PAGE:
#########   #########
#########   #########
#########   #########
#########   #########
#########   #########   #########
#########   #########   #########
#########   #########   #########
#########   #########   #########   #########
#########   #########   #########   #########
#########   #########   #########   #########   #########
#########   #########   #########   #########   #########
#########   #########   #########   #########   #########
#########   #########   #########   #########   #########   #########
#########   #########   #########   #########   #########   #########   #########
#########   #########   #########   #########   #########   #########   #########   #########   #########
#########   #########   #########   #########   #########   #########   #########   #########   #########
#########   #########   #########   #########   #########   #########   #########   #########   #########
1 (25)      2 (21)      3 (13)      4 (10)      5 (8)       6 (5)       7 (4)       8 (3)       9 (3)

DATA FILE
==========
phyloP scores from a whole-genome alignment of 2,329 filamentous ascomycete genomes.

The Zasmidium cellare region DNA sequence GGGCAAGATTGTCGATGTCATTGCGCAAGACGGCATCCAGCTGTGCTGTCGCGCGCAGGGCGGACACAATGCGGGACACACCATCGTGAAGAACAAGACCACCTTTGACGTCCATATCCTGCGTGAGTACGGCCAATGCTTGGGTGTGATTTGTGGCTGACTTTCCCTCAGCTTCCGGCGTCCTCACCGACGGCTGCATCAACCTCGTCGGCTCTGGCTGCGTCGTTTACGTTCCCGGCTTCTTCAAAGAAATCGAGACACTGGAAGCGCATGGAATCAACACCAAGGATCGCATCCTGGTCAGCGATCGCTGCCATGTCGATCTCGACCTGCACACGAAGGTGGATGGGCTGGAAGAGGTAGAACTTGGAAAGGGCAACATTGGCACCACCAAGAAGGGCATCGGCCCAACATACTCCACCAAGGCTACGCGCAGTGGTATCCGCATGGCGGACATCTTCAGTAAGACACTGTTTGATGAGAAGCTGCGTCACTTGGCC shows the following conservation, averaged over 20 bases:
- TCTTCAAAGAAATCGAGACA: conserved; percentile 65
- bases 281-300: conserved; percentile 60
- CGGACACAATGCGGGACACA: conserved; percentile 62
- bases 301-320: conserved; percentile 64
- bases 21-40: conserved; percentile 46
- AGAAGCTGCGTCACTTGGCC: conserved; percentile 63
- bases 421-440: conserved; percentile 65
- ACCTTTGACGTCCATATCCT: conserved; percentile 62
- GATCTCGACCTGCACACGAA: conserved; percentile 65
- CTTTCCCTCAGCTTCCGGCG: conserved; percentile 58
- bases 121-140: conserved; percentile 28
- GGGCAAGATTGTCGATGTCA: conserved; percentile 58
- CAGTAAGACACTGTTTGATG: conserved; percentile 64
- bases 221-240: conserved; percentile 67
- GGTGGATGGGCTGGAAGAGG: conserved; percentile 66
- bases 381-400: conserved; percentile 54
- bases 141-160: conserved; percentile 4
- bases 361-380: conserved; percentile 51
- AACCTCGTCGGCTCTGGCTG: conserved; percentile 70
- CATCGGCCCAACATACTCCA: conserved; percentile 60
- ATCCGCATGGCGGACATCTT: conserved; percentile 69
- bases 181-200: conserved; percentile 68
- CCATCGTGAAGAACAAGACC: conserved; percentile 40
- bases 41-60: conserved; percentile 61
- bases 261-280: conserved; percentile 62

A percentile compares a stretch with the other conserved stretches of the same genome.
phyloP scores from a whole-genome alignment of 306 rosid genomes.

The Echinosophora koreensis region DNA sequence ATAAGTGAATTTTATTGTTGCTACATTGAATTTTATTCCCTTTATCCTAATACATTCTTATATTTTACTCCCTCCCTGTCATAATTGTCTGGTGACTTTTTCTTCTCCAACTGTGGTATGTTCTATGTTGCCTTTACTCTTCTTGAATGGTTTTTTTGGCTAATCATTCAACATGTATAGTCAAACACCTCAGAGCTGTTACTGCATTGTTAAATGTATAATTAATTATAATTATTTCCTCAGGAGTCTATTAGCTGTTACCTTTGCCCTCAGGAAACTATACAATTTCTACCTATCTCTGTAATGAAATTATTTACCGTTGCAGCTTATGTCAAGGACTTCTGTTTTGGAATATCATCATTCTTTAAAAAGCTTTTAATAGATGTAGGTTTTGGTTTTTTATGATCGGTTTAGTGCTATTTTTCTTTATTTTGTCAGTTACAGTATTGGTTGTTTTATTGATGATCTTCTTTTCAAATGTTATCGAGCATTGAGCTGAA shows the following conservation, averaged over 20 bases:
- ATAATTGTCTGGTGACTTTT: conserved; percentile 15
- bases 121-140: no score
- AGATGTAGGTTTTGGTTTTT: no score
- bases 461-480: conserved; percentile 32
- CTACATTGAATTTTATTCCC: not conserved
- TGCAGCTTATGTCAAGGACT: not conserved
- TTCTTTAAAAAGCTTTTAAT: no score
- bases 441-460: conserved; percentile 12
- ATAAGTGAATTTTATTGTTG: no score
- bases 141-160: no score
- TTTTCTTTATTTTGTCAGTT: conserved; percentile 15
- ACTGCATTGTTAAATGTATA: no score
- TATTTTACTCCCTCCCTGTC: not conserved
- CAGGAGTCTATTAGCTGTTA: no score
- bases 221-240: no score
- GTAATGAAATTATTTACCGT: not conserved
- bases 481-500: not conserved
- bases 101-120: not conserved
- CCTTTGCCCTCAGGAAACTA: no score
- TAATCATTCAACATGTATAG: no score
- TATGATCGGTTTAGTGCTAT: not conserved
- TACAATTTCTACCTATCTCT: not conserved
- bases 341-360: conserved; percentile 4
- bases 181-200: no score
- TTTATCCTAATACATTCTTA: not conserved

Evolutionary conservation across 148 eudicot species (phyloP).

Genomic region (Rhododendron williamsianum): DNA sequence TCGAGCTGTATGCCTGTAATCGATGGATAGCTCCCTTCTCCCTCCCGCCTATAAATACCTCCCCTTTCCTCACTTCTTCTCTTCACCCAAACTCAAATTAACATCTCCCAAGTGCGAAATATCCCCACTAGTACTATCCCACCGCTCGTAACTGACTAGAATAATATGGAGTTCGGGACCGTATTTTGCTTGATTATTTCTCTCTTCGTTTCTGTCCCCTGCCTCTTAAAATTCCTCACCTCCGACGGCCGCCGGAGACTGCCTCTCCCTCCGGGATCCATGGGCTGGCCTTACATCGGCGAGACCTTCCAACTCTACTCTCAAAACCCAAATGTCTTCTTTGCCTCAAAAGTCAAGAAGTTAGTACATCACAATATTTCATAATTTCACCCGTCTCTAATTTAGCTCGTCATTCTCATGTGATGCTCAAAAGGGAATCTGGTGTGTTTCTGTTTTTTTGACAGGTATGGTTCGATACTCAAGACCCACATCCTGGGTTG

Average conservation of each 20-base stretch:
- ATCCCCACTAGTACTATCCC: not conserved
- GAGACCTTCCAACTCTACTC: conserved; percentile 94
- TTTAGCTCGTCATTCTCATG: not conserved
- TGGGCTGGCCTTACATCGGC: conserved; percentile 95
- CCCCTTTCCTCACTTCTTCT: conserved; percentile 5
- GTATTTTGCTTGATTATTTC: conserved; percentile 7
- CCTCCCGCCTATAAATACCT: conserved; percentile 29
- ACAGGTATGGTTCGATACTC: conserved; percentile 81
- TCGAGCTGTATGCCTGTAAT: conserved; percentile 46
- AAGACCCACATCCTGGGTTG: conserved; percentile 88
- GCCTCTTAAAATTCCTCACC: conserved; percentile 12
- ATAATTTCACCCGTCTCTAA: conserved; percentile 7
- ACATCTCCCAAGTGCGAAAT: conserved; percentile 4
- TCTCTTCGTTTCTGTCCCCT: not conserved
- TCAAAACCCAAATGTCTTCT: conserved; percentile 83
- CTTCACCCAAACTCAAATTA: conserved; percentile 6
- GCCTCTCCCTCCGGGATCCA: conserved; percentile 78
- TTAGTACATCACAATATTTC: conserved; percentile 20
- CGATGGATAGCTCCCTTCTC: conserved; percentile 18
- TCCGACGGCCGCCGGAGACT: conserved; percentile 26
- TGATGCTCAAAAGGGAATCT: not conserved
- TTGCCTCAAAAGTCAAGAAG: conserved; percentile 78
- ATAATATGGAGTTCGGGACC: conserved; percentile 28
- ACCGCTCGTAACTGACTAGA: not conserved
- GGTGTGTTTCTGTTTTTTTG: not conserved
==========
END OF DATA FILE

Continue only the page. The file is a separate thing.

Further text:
benford count 1 = 648313 percentage = 25
benford count 2 = 531042 percentage = 21
benford count 3 = 351602 percentage = 13
benford count 4 = 273866 percentage = 10
benford count 5 = 211944 percentage = 8
benford count 6 = 127823 percentage = 5
benford count 7 = 106355 percentage = 4
benford count 8 = 89524 percentage = 3
benford count 9 = 91162 percentage = 3
```
```

Conclusion

It's not as useful as image tampering detector as the netflix show promises, but it's indeed a pretty interesting/unexpected result. It probably might work better if you could use it on a set of similar or related images and you try finding the 'odd one out' by progressively adding some until the curve changes a lot. The github repository is here so you can geek out and try this yourself :
https://github.com/w-A-L-L-e/BenfordsLawImages

Anyway if you watched the show. And also feel like seeing this law in action for yourself on some of your own images. Just checkout the above github project, build it and run it on your system. Somehow even if it doesn't work exactly like advertised, it's still a fun thing try out ;)

And ofcourse if you want to make improvements or more features or contribute, feel free to do so.